Bush v. Gore Case Brief: Summary and Decision

Instructor: Michael Gott

Mike is a veteran of the New Hampshire public school system and has worked in grades 1-12. His role has varied from primary instructor to special needs support.

On December 11, 2000, the Supreme Court case of Bush v. Gore officially began to examine the application of the 14th amendment to voting laws. Its decision would effectively determine who the 43rd President of the United States would be.

The Most Votes Doesn't Always Win

In U.S. presidential elections, getting the most votes doesn't ensure victory. This is something Democratic candidate Al Gore learned first hand. In the 2000 election, he had more votes nation wide than his opponent, but it was Republican George W. Bush who became the 43rd President of the United States. This was due to the Supreme Court's ruling in the Bush v. Gore case, which looked at Florida's contested election results. In this lesson, we will take a deeper look at this case.

Al Gore

The Role of the Electoral College

On election night of the 2000 presidential campaign, no clear winner had emerged. The winner of Florida would become next the President of the United States based on the electoral college. The electoral college combines the popular vote with congressional representation to determine how many points a state is worth. The first presidential candidate to reach 270 points, a majority of the points becomes the next president. The points awarded by Florida in 2000, which was 27, would put either Bush or Gore above this number.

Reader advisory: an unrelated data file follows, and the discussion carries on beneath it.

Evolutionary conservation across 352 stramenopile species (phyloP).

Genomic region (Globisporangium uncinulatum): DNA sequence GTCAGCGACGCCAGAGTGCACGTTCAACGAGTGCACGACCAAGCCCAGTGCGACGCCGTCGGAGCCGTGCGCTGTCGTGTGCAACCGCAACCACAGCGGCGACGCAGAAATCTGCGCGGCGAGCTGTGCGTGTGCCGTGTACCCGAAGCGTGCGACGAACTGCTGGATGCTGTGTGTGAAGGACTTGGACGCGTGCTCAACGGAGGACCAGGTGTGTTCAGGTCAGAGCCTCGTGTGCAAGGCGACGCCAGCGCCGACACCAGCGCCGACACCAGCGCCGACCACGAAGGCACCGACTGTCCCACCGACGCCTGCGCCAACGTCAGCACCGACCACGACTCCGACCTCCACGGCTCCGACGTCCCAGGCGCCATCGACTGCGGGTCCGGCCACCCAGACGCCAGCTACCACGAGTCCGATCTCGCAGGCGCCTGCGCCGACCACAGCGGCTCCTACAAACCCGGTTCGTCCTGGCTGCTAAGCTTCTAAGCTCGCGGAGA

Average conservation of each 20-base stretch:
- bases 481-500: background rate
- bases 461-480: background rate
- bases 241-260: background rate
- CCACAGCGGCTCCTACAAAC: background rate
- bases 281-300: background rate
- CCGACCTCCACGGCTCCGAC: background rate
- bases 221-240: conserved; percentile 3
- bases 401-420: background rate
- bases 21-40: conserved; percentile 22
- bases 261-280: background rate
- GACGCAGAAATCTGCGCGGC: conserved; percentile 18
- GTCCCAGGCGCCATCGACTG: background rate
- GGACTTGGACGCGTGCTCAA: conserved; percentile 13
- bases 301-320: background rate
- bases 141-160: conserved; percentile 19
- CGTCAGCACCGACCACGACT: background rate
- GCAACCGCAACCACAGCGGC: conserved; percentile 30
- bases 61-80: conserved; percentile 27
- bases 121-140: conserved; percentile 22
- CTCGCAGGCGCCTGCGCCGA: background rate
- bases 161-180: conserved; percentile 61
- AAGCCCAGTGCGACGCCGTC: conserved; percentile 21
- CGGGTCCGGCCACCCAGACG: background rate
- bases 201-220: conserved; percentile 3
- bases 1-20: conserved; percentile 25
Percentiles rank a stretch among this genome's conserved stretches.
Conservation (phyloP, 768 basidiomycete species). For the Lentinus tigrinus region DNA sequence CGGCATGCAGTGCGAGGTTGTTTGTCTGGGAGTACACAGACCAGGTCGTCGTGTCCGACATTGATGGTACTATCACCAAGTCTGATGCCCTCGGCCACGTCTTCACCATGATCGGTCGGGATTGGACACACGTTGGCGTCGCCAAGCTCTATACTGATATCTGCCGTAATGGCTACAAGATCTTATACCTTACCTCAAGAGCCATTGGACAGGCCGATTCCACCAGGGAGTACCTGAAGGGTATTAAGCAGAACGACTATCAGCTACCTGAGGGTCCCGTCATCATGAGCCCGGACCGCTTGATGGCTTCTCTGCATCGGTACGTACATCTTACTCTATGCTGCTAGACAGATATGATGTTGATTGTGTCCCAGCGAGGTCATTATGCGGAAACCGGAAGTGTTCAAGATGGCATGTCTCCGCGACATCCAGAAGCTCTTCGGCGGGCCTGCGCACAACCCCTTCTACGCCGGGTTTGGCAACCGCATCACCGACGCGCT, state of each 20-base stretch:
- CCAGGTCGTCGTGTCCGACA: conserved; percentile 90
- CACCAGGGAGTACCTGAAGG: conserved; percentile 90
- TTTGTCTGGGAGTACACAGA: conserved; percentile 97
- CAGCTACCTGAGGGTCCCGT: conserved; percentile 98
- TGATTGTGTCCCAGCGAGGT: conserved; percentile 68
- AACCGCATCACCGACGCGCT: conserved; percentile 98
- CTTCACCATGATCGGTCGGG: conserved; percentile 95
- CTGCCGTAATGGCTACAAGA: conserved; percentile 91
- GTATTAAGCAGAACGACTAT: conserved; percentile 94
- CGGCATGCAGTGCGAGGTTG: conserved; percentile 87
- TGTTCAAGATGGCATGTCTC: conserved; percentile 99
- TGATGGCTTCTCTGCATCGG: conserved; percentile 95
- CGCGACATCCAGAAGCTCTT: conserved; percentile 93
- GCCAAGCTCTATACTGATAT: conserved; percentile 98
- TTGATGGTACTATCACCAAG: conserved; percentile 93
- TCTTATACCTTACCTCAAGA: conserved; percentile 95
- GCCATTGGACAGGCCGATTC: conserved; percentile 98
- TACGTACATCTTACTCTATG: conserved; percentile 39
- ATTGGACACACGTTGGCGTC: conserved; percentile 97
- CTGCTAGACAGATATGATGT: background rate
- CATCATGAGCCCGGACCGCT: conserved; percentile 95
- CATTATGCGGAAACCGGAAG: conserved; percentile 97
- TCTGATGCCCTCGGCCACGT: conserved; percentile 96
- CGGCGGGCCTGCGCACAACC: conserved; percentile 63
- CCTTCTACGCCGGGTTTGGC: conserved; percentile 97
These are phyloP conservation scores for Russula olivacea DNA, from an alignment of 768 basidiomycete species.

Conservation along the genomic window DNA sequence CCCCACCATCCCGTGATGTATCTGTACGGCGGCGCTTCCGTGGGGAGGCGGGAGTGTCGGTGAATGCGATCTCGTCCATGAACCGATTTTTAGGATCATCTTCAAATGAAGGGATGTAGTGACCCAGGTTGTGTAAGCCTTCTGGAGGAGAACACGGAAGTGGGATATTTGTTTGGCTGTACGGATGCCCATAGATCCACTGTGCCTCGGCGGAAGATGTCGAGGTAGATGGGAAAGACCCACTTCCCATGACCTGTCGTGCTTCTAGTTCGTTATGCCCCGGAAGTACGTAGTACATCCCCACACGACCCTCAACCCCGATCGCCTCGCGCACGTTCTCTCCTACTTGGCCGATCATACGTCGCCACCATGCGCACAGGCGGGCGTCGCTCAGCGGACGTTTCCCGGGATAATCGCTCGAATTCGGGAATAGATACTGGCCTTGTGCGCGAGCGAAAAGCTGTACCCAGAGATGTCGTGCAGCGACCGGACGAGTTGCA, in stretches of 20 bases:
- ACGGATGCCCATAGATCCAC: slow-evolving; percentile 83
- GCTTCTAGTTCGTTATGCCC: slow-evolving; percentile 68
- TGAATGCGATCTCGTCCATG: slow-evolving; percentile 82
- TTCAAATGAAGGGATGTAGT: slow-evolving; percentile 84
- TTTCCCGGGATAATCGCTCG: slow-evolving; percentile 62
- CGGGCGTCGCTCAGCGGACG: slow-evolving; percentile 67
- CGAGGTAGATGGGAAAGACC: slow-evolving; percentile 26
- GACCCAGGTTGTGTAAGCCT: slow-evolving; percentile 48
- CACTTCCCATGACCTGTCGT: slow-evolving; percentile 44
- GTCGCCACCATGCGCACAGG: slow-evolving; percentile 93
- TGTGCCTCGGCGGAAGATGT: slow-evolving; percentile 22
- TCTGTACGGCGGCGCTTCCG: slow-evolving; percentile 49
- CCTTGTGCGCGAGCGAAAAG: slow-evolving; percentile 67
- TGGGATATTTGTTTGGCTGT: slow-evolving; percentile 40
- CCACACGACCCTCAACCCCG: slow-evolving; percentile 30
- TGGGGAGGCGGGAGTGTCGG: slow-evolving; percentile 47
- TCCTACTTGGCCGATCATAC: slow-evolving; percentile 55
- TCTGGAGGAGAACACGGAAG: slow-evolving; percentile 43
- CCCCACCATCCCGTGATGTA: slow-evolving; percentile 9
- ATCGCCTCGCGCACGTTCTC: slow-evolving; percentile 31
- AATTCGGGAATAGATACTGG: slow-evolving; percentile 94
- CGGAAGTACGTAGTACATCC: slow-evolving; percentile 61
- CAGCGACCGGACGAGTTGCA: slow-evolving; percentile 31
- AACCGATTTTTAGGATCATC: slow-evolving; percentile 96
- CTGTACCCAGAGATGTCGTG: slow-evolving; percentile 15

Florida's Voting Laws

The margin of victory for Bush in Florida was around .1%, but Florida law states election results that have a .5% margin or less of victory are to be recounted by machine. Both the Bush and Gore campaigns dispatched lawyers to support their cases for victory.

Confusion over Election Results

When the machine recount was completed, Bush's margin of victory shrunk, but these results were still questionable. Florida's Secretary of State tried to declare W. Bush the victor, while the Florida Supreme Court ordered the manual recount to continue.

George W. Bush's campaign requested a writ of certiorari to stop the recount ordered by Florida's Supreme Court. A writ of certiorari is an emergency petition to the Supreme Court, who ordered a freeze of the recount. This writ of certiorari led to the Bush v. Gore case.

George W. Bush

The Question Before the Court

In the Bush v. Gore case, the issue before the Supreme Court was if the Florida Supreme Court inadvertently create a new law in ordering the manual recount of votes after the legally mandated machine recount? If the Supreme Court determined that the order constituted a new law, the order would be struck down because courts cannot create laws. If the order was determined not to be a law, then the recount would continue, and when it was competed, Florida's Secretary of State could certify the results, making the results official.

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